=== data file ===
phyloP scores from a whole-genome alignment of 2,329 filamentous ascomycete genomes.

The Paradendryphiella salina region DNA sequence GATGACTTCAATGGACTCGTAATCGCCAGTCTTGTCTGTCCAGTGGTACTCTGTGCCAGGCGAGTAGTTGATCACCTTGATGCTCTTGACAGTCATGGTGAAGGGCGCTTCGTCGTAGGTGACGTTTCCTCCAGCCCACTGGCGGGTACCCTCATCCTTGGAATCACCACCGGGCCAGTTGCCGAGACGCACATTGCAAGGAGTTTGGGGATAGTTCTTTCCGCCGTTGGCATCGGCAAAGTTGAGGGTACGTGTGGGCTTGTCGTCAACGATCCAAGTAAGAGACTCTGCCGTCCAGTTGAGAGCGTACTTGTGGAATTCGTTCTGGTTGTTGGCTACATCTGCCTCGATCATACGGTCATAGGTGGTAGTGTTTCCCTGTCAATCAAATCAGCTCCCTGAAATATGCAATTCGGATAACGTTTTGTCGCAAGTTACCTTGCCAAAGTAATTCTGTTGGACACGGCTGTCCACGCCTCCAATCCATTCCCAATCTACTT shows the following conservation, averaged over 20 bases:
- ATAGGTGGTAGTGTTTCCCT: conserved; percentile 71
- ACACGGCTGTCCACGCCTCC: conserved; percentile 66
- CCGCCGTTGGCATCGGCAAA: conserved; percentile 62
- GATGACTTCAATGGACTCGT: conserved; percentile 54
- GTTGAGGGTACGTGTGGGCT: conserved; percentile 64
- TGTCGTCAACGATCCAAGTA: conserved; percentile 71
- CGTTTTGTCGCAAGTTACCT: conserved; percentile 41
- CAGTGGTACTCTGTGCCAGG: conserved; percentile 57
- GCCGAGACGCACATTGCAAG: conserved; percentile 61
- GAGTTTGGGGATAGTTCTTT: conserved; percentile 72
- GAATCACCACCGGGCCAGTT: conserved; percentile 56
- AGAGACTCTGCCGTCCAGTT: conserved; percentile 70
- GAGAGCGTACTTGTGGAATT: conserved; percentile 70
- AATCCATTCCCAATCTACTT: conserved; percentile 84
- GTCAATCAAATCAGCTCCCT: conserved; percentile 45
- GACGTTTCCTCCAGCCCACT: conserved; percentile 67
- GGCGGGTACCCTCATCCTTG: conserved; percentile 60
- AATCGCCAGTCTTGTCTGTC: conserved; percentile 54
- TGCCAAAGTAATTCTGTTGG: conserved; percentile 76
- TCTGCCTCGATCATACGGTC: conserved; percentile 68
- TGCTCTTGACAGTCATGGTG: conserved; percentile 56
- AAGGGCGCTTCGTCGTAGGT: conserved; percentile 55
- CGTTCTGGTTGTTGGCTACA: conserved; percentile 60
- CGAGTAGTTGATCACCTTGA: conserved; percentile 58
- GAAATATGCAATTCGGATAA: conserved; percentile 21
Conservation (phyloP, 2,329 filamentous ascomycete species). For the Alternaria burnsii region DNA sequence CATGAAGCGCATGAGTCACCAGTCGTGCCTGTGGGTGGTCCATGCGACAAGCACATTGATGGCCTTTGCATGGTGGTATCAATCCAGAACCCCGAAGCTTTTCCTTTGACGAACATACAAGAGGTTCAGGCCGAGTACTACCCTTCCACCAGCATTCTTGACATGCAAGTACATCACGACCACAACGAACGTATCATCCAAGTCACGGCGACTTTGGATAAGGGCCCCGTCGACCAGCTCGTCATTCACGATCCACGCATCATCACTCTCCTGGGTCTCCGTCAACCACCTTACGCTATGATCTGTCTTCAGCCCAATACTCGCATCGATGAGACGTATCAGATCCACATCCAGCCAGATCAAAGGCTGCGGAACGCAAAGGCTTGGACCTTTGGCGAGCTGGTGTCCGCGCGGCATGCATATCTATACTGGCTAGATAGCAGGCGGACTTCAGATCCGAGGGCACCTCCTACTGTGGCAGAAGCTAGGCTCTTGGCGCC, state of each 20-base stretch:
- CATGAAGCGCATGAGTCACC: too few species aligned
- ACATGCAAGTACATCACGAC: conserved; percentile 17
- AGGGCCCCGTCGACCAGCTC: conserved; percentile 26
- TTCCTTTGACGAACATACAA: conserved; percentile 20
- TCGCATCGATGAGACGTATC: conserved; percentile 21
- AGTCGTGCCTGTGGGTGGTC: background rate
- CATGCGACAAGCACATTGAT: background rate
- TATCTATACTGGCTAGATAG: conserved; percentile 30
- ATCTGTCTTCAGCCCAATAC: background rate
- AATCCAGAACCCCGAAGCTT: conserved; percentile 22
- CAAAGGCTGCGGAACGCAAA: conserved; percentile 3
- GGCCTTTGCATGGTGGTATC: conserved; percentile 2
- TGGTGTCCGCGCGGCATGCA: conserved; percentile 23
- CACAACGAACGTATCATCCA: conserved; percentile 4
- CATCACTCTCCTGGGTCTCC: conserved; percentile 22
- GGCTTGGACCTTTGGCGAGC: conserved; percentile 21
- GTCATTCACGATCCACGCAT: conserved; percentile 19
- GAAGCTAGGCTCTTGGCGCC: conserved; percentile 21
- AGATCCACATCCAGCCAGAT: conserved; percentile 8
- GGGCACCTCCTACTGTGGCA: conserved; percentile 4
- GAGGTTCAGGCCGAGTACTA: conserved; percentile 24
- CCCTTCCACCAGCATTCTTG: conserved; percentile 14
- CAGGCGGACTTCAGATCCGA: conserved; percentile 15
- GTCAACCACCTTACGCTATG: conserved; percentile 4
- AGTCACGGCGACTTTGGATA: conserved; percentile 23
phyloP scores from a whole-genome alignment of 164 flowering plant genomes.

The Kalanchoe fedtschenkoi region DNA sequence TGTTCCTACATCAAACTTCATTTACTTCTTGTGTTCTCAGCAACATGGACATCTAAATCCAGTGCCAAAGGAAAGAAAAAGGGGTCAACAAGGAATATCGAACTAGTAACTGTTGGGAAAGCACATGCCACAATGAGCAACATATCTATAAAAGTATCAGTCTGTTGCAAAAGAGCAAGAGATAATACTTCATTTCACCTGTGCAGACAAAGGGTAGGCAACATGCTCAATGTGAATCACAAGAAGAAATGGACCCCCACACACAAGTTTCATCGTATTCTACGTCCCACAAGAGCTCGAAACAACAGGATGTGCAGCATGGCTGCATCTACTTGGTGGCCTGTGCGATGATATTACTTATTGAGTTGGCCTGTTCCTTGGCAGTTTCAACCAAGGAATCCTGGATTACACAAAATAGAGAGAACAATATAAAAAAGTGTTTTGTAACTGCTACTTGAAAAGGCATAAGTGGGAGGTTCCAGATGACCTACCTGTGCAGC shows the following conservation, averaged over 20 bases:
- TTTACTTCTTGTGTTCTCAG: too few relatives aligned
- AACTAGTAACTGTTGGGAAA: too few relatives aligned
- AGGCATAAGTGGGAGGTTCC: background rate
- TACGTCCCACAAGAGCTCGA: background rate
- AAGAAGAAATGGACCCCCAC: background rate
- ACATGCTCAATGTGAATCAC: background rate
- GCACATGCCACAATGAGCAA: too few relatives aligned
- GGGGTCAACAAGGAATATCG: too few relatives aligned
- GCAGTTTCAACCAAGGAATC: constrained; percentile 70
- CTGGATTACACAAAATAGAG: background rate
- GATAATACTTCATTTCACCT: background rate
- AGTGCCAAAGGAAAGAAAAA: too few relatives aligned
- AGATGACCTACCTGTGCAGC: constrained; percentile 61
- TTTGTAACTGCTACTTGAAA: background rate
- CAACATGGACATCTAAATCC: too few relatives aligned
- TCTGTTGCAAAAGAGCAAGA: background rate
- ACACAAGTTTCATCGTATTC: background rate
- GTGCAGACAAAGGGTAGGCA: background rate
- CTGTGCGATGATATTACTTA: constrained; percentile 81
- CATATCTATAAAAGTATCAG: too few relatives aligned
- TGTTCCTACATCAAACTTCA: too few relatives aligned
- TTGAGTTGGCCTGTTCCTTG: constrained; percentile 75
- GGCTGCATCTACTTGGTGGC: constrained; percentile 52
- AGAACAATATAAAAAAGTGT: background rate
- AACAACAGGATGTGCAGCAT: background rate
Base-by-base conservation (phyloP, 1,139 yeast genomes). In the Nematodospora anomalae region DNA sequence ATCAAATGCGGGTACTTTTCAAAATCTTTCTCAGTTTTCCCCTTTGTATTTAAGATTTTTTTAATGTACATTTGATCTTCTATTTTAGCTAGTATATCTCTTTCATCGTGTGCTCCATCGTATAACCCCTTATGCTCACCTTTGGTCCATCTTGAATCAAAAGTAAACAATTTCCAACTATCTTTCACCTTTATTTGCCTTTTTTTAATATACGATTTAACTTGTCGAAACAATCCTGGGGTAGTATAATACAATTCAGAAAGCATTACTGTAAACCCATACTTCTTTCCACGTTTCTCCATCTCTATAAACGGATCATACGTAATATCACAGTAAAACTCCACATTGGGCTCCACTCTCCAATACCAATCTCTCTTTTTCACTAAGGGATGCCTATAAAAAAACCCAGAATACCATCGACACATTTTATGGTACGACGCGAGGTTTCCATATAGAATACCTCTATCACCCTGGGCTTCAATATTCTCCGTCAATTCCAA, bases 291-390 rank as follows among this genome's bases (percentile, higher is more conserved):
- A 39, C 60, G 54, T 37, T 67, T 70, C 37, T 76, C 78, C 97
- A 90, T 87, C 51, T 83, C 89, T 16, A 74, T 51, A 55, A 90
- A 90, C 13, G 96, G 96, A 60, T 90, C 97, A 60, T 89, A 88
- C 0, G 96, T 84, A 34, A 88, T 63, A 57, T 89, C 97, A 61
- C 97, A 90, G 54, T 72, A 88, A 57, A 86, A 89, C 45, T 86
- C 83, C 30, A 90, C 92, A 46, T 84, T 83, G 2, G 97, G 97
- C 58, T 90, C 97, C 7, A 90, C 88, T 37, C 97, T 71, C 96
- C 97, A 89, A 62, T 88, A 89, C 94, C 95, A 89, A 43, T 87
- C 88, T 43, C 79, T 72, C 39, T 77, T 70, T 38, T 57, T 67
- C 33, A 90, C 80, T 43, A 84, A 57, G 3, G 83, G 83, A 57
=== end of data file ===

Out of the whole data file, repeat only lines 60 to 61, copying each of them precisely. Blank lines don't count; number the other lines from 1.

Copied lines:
- AAGAAGAAATGGACCCCCAC: background rate
- ACATGCTCAATGTGAATCAC: background rate